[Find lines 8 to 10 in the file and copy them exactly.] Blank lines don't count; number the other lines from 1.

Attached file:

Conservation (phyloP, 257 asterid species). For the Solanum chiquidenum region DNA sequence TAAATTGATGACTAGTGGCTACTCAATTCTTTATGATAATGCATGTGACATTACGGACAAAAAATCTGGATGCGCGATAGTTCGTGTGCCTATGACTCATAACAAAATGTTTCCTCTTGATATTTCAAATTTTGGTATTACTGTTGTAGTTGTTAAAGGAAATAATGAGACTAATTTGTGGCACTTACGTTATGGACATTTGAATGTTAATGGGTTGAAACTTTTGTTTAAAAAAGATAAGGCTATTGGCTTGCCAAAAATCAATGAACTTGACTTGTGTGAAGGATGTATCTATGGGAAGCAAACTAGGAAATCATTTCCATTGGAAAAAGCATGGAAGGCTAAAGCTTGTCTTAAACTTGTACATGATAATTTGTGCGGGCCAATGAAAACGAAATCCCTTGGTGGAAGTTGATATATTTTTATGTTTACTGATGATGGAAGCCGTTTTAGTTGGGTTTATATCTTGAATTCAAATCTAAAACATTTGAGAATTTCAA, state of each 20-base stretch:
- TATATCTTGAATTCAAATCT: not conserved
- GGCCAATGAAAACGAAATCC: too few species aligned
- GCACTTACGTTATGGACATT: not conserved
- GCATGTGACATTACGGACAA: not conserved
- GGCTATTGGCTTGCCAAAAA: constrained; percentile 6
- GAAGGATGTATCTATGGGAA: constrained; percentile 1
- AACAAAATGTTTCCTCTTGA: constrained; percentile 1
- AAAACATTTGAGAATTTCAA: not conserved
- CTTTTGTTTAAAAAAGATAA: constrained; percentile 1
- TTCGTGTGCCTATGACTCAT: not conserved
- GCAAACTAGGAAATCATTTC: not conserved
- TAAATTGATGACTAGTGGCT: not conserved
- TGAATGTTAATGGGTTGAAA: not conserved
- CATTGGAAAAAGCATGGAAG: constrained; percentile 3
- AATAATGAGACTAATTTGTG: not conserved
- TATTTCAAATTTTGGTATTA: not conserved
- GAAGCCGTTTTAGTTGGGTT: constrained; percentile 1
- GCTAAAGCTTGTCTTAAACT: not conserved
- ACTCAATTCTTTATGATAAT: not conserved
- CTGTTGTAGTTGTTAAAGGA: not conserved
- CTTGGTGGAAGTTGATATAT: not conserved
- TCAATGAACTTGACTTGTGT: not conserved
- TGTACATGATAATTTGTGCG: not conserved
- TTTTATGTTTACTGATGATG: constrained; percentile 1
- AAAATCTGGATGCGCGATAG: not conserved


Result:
- AACAAAATGTTTCCTCTTGA: constrained; percentile 1
- AAAACATTTGAGAATTTCAA: not conserved
- CTTTTGTTTAAAAAAGATAA: constrained; percentile 1